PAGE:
Thursday, January 13, 2011

Belgian Dubbel Brewday

The goal of this project was to experiment with both style and yeast; we brewed a 10 gallon batch on Jeff Fortney’s system, and split the beer to try two different yeasts. We ended up quite a bit low on the OG, so we’ve already decided to brew a second version to run on the yeast cake of the first batch. We’re gonna double up on that dubbel. Word to that.

80. Belgian Dubbel (brewed with Jeff Fortney)
14 lbs. Castle Pils
6 lbs. Weyerman Dark Munich
1.5 lbs. Dingemans Cara 45 (Caramunich)
1 lb. Dingemans Biscuit
1 lb. Dingemans Aromatic
1 lb. Dingemans Cara 8 (Carapils)
1 lb. Dingemans Special B
2 oz. Dingemans Belgian Chocolate

Mashed w/ 8 gallons of RO water (plus chemical additions)
@128° F for 30 minutes
@144° F for 30 minutes
@158° F for 30 minutes
@166° F for 10 minutes

Batch sparged w/8 gallons of RO water (plus chemical additions) @168° F

Added to brew kettle, brought to a boil (90 minute), and added:
w/60 to go: 2.5 oz. Styrian Golding pellet 5.2% AA

w/15 to go: 2 Whirlfloc tablets

w/10 to go: ½ oz. Tettnang pellet 4.5% AA

w/5 to go: 1 lb. Belgian Dark Candi Syrup & 1 lb. Belgian Dark Candi sugar

@ removal from heat: ½ oz. Tettnang pellet 4.5% AA

Chilled to 58° F and split into two 5 gallons batches; I pitched White Labs WLP550, while Jeff pitched Wyeast 3787

Brewed: 1/13/2011 @ 58° F; slow rise to 66° F
Secondary: 2/10/2011 @ 1.016
Bottled: 2/23/2011

OG: 1.057
FG: 1.016 w/ 4.5 oz. table sugar @ 61° F; slightly under 5 gallons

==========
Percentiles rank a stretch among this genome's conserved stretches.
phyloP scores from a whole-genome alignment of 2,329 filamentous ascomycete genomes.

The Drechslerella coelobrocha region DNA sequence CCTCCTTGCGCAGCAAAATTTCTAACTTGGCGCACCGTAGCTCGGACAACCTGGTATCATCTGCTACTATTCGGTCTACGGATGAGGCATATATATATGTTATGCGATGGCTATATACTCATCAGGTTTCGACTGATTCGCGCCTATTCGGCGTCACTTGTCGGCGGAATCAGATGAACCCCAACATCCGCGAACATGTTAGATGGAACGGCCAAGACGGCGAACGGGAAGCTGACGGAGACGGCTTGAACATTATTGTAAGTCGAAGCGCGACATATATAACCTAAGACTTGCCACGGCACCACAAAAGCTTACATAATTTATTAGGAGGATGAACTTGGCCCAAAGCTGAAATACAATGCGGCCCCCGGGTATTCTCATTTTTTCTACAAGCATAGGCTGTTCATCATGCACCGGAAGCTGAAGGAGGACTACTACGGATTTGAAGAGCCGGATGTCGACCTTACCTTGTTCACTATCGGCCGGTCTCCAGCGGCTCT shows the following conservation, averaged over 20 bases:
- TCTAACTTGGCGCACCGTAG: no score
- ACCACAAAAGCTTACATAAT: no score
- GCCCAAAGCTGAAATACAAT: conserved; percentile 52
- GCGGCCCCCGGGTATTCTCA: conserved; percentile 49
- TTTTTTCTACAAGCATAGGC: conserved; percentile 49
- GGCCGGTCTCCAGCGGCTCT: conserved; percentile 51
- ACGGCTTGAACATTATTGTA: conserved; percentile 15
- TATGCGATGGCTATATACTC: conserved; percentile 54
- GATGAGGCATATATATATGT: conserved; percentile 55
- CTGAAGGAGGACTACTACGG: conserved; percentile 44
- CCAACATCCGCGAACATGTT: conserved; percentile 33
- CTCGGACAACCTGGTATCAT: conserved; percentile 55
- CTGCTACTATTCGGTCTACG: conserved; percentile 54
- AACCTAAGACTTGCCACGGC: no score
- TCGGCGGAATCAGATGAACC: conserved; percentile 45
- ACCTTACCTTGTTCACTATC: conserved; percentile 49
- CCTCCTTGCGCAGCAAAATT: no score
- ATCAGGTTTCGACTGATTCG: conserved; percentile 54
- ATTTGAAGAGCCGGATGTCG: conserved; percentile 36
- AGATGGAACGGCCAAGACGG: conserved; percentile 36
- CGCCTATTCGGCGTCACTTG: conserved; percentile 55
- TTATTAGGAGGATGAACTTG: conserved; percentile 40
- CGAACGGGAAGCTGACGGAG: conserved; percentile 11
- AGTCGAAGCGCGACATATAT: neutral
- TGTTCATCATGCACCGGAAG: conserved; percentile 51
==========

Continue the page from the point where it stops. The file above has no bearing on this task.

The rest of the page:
Tasting Notes (10/22/11): It has been a while since I tried a bottle of this, so I guess it is time to type up some notes and see where it is at. Pouring a crystal clear orange-copper, this Belgian Dubbel has a tan head than dissipates slowly, although the active, bright carbonation bleeding off the beer keeps a heavy ring around the beer, as well as a decent sized skiff across the top. As well, a couple of swirls rouses a good head. The nose is Belgian yeast esters mixed with candy malt sweetness and dark fruit; there is also some creaminess, toastiness, and light earthiness. Flavors start rich and sweet; there are toffee and caramel malt flavors along with toast and bread. In the middle, fruit emerges—there is raisin and dried fruit, plus maybe a touch of cherry as the beer turns toward the finish, which is clean and lightly bitter. The body is sweet but dry; the carbonation rounds the mouthfeel, but also cleans it, leaving a light raisin taste as it disappears. The body is a bit light (we were well below the gravity on this one; hence the second version a week later), but the Dubbel flavors are there. We’ll have to settle for calling this a Belgian Single—it is good, and has a touch of that Belgian malt chewiness, but it needs a bit more to sink your teeth into to create the full experience. Woe is me—I’ll have to dispose of the rest.

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